A new government report has found that over 7 percent of female smokers still continue smoking while pregnant, with a strong prevalence in younger and less-educated populations.
The dangers of smoking are well-known, but that doesn’t seem to stop a decent-sized population of pregnant women from smoking while pregnant. The report from the National Center for Health Statistics found that younger and less educated women were more likely to continue smoking, which highlights a need for further outreach and education in vulnerable communities.
According to Patricia Folan, director of the Center for Tobacco Control at Northwell Health in Great Neck, N.Y, “Since smoking exposes both the woman and the fetus to serious health risks, more intense smoking cessation counseling is recommended for this population of smokers,”
The report also found some racial disparities, with almost 17 percent of Native Americans and Alaska Natives choosing to continue smoking while pregnant. Additionally, there are significant differences in the populations of women who continue smoking while pregnant across different states, with West Virginia taking the lead at a whopping 25 percent of female smokers who continue the habit during their pregnancy.
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“This study indicates that women of certain age groups, ethnicity and educational background are more likely to smoke during pregnancy…Anti-tobacco educational media campaigns targeting these populations may help bring more awareness to the importance of quitting during pregnancy and remaining quit after delivery….When possible, engaging women to quit preconception is ideal,” said Folan.
In order to best address the problem of women smoking while pregnant, targeted outreach is necessary – particularly targeting the younger audience. As mentioned above, having women quit smoking before they actually get pregnant is the best way to solve this issue, as it can be difficult to suddenly kick the addiction once a child is conceived – even with how important it is to the health of the fetus.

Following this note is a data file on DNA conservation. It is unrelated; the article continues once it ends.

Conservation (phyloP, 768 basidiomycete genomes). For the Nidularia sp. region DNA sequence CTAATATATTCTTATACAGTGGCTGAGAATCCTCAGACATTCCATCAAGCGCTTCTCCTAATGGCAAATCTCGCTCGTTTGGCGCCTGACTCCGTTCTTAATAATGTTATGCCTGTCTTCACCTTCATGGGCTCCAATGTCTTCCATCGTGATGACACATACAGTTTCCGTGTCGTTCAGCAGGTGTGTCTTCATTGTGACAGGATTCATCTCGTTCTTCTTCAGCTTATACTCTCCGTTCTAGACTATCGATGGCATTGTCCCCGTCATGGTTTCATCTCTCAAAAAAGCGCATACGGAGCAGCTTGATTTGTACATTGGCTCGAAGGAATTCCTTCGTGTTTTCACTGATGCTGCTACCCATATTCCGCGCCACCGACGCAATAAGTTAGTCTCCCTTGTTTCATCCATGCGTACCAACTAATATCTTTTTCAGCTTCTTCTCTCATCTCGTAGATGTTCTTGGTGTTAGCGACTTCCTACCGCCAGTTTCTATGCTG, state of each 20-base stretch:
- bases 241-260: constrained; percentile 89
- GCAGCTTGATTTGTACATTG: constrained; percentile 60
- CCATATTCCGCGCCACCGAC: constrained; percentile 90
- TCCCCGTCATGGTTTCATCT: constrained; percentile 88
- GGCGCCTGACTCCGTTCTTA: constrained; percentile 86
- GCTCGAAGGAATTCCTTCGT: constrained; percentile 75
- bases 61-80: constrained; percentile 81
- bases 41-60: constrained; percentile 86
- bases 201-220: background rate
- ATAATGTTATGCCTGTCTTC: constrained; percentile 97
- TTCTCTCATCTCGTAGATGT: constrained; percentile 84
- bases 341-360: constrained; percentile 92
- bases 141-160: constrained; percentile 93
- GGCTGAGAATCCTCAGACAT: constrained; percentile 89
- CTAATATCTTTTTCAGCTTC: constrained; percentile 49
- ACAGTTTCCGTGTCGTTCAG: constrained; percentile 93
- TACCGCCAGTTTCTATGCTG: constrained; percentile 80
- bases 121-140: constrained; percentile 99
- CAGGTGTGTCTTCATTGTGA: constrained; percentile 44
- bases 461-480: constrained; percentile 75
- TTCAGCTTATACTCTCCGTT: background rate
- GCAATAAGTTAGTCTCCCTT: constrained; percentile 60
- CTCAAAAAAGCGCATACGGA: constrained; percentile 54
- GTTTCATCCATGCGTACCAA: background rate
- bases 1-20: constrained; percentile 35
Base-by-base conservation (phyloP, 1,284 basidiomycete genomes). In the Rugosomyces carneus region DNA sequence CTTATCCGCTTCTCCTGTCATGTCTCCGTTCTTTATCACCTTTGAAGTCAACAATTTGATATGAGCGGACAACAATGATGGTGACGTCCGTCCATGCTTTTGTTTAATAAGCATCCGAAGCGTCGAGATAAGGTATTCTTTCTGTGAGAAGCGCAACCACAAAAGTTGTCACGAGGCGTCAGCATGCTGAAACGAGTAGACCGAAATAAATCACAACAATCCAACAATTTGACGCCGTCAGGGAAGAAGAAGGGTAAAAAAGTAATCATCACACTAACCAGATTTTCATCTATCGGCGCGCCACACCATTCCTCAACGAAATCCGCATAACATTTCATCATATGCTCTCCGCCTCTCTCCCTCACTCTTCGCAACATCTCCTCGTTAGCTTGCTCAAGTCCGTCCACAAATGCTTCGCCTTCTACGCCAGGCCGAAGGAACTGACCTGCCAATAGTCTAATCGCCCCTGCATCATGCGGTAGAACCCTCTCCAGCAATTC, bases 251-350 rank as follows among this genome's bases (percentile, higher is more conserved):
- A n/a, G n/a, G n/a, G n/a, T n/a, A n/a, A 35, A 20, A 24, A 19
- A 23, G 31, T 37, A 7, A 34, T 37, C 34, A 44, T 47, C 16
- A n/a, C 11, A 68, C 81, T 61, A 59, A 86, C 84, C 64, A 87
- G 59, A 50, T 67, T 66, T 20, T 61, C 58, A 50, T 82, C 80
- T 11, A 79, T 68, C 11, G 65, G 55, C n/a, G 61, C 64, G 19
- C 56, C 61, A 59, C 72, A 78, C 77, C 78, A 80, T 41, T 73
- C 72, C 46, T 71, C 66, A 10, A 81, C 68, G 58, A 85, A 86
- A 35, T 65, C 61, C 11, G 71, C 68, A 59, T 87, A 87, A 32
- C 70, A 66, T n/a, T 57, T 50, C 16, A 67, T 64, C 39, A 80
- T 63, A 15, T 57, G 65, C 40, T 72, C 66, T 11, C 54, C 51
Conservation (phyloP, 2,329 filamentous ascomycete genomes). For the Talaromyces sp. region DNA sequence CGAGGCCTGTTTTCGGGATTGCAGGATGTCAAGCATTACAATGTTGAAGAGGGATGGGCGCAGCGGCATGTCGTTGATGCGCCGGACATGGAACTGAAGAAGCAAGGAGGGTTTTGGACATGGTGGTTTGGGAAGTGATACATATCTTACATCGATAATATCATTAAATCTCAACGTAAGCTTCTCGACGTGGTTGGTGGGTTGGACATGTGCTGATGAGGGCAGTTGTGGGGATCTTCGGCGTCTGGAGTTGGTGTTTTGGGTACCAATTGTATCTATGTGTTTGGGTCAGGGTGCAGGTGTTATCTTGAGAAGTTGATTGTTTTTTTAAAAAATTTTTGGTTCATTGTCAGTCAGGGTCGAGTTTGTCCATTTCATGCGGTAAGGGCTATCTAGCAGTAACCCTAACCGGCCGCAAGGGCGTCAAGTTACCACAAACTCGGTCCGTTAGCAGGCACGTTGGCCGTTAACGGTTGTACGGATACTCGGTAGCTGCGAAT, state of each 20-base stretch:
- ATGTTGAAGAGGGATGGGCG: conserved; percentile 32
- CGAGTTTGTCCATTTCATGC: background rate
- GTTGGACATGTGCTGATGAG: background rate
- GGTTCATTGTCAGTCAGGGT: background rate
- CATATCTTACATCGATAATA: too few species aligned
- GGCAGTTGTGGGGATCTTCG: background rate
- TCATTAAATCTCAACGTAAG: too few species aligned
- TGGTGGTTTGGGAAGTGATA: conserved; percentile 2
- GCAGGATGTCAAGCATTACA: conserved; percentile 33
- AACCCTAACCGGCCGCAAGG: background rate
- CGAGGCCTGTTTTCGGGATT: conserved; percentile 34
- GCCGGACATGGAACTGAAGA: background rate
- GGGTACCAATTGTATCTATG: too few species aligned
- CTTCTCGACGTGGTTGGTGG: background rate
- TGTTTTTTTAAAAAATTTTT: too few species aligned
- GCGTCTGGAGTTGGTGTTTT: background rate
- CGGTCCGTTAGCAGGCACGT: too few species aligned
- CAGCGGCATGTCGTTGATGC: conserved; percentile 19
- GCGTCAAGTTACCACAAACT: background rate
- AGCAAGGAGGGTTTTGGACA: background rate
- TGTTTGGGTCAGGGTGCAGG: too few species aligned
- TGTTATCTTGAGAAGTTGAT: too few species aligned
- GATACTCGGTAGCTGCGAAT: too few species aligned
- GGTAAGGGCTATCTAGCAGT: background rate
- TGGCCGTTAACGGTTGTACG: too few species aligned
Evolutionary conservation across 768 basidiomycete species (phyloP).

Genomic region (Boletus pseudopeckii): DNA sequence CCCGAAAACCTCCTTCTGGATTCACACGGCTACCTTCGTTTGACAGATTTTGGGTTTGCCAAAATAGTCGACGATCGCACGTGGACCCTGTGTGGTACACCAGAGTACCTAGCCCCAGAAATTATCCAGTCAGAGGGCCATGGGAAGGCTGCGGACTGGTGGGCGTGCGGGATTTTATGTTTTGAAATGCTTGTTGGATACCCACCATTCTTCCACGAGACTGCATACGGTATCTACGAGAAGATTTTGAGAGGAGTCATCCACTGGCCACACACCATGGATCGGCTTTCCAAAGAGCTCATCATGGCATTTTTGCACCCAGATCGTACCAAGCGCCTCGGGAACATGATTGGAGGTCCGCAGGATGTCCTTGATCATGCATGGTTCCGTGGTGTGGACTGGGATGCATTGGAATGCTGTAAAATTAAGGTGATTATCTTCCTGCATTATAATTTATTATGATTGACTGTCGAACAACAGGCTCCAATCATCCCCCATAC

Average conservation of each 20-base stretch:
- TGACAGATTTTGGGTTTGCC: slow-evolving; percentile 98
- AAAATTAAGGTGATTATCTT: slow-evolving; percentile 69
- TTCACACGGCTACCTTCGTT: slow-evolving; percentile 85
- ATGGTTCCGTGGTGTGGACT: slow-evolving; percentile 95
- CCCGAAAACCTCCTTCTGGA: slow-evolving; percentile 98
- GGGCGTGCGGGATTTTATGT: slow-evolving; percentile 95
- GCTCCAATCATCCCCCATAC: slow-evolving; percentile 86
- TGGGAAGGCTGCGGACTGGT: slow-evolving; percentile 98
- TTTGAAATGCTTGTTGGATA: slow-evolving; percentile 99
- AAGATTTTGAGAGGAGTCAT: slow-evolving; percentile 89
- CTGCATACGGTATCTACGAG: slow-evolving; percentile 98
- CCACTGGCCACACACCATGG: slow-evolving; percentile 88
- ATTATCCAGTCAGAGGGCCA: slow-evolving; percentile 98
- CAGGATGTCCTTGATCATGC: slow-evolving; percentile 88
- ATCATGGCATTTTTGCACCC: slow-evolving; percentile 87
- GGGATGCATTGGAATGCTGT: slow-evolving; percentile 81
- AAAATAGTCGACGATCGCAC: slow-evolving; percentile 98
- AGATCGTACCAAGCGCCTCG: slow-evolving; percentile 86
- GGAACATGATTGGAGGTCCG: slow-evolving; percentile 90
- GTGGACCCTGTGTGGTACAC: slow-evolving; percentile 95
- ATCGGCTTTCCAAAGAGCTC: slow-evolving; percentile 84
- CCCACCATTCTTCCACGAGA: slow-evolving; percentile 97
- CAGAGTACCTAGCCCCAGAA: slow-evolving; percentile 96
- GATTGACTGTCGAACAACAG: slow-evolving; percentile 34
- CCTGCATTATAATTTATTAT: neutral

As maternal age increased, the prevalence of smoking while pregnant decreased – with just 2% of those 45 and older still continuing to puff. As mentioned above, education also played a major role in reducing these occurrences, with only 7.9 percent of women with some college education continuing smoking while pregnant. Strangely enough, women with a high school diploma continued the habit slightly more than women who never finished high school, although the difference was only slight.
“Health care providers, including obstetricians, midwives and pediatricians, should stress the importance of quitting and offer nonjudgmental counseling, support, follow-up and relapse prevention strategies to pregnant women,” Folan said. “a health care provider’s sensitivity and empathy during coaching and counseling will increase the likelihood that a pregnant woman will disclose her smoking behavior and be receptive to cessation advice.”
While outreach is important for addressing the issue of women smoking while pregnant, it’s important to do so in a compassionate and understanding manner. Understanding that the addiction is hard to address for many who are already undergoing major changes is key, and a firm but kind education and encouragement may do a lot to fix the problem.
Also important is making sure that women have adequate access to prenatal care. By increasing the accessibility of healthcare professionals to these young and less-educated populations, there’s a stronger likelihood that these at-risk women can receive the help they need to stop smoking while pregnant. Only through increasing education and staving off cigarette smoking before pregnancy will the healthcare community be able to make a significant impact on reducing these troubling statistics.
For more information, check out the full results of the study on the Centers for Disease Control and Prevention website.